As a reporter for a local Website for the past five years, I've been very blessed to have a boss who doesn't tell me what to write, or how to write it. I have no idea how many times he's bitten his tongue to keep from doing just that, but I've tried to make clear how much I appreciate his trust in my news judgment.

I can mess up, like any other human. (Oh boy, can I.) But when I tell folks "I don't play gotcha journalism," I mean it. I drool over a juicy story as much as the next reporter, but I don't believe, as some editors obviously do, that if you don't make the people you cover mad at you, you must be too cozy with them and not doing your job. That if the folks you write about like your stories - especially if they are in government - you must be doing something wrong.

Telling both sides of a story seems to be out of favor any more, as journalism magazines question the very worthiness of objectivity. I've engaged in my share of newslist fistfights with those who believe that reporters shouldn't give both sides equal weight if one side is "obviously wrong." Get real. We don't wear robes, and we're not on a jury. We fail in our mission if we pretend that we can sort out the crooks from the heroes, and I firmly believe most readers are smart enough to see right through one-sided "position journalism." They know when they are being spun.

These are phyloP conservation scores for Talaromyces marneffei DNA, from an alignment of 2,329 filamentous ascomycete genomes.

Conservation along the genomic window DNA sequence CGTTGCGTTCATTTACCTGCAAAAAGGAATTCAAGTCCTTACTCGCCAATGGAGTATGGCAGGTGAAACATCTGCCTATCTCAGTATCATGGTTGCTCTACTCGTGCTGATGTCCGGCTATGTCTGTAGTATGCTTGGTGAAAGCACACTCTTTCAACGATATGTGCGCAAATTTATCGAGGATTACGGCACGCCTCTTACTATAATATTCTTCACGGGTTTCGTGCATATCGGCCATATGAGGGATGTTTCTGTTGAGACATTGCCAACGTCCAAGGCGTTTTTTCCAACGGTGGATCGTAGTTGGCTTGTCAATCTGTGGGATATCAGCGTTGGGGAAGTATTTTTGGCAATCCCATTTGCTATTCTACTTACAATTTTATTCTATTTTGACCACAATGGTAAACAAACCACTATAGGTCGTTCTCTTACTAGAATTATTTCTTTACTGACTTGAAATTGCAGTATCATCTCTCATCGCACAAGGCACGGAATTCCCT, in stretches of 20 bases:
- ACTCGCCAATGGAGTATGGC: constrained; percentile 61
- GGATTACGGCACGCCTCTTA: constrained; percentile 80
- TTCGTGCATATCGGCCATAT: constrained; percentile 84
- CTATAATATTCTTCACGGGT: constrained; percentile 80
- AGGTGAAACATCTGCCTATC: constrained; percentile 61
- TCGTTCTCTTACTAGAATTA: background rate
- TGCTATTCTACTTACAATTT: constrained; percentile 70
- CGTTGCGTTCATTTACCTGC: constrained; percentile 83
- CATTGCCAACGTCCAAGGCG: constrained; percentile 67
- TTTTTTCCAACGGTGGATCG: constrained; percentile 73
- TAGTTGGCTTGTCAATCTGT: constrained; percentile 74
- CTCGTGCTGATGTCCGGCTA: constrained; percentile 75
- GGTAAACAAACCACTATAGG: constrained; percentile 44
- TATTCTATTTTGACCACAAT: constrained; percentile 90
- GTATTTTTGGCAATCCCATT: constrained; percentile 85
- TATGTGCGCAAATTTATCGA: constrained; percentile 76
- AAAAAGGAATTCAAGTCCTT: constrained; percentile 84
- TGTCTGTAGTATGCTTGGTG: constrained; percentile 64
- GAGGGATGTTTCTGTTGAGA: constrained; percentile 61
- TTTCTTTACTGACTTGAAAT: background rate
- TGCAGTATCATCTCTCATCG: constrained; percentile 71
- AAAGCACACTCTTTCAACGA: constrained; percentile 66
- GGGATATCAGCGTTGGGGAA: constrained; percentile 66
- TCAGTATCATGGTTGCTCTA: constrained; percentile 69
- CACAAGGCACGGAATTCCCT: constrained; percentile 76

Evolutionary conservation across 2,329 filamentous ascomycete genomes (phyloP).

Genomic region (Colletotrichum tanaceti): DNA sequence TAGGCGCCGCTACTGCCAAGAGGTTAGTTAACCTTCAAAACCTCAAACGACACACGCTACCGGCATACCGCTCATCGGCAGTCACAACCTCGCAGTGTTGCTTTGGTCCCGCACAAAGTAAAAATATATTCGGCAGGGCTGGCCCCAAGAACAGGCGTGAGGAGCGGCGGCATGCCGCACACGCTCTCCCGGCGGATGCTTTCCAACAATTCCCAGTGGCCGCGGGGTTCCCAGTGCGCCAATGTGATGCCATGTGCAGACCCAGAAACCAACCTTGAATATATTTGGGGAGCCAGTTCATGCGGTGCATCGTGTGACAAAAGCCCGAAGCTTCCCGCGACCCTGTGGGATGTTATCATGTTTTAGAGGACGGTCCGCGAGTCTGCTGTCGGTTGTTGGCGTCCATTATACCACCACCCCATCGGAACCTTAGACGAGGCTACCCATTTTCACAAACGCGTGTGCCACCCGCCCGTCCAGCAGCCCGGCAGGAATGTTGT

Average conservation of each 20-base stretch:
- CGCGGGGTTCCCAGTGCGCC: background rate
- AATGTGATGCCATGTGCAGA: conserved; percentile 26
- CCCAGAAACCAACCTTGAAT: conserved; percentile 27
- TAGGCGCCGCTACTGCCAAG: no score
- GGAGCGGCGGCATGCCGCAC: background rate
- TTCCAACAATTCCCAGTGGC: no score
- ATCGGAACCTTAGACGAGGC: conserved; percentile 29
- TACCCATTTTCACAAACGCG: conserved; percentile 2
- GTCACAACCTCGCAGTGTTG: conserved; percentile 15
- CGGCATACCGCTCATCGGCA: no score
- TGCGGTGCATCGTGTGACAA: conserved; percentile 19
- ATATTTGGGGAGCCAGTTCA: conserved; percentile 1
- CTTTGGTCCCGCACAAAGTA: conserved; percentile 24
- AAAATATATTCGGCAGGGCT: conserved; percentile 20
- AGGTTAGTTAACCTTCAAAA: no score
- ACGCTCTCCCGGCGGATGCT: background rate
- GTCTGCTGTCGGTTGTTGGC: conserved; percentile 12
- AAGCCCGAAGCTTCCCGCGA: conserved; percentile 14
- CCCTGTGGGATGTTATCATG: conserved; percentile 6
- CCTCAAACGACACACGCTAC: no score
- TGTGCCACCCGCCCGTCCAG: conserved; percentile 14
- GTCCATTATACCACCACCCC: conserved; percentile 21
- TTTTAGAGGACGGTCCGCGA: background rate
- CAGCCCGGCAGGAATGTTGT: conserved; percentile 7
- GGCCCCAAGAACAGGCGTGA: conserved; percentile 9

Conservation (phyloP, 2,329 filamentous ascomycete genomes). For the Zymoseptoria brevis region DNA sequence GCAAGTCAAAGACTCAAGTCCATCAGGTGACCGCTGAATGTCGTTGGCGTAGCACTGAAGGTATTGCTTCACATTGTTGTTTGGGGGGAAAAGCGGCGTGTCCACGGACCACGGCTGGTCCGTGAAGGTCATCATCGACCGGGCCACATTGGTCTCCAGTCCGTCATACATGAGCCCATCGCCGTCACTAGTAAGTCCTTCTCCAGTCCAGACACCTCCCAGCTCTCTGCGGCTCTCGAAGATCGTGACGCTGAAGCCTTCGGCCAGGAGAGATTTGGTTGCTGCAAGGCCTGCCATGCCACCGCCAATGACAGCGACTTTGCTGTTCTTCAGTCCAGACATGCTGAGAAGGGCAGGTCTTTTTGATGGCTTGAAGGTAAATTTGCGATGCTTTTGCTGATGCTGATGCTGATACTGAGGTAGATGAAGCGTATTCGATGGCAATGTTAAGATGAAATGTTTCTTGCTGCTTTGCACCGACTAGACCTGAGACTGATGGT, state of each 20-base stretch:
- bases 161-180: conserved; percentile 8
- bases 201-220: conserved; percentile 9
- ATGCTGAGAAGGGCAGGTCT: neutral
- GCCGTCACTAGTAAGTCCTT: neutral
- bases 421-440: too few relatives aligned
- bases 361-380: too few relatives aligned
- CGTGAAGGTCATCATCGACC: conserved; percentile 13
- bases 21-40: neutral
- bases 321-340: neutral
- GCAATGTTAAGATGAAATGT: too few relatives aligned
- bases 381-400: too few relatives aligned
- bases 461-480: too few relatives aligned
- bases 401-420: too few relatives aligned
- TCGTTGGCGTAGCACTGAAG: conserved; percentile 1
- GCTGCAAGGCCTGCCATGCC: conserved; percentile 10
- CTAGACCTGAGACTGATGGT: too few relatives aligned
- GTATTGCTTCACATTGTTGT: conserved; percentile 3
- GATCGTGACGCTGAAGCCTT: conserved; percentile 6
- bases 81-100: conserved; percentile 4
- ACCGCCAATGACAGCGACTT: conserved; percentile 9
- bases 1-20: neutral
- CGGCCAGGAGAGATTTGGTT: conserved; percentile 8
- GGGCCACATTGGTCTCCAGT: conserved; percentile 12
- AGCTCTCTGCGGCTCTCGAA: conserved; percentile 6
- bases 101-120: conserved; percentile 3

Trouble is, if you believe what you read these days, a lot of folks are rather enjoying "preaching to the choir" news sources that do what the right-wing talk show hosts do: Tell you that you're right and the other side is wrong, that just about everything is black and white, and that one day, when your side prevails, Utopia will exist. Very scary.

The beauty, value and worth of objective news reporting is that you get to hear the other points of view, the other side or thought you hadn't considered. That it becomes less easy to live in your cozy world view of preconceived notions. That you realize that the problem you thought would be so easily solved if only everyone believed as you do ... isn't that simple at all. And maybe, just maybe, we all nudge a bit toward the middle, toward common ground, toward that far-too-maligned notion of compromise.

A friend who's a state senator points out that even the most black-and-white of issues have grays to them. Darn straight. If we buy simple answers, we'll be disappointed with the results every single time, IMHO.

Maybe I'm an old-fashioned dinosaur. Maybe "position journalism" isn't just an editorial or column masquerading as a fair, balanced story. Maybe a story without "spin" is too boring to be read by far too many folks. But I still believe it's the right way to go, and that the idea of all media proclaiming their political (or other) ideologies is downright chilling.

Sunday, November 14, 2004

Eating Larry Hagman (or JR takes the cake)

Sometimes, the edge is the best part of The Oregonian (and if it's posted at Oregon Live, I haven't a clue where;-)

Take, for example, these two tidbits:

Larry Hagman has stipulated that upon his death, he wants his body to be ground in a wood chipper and scattered in a field, where wheat is to be harvested for a cake to be eaten by his friends and family one year later. (This from USA Today, no less).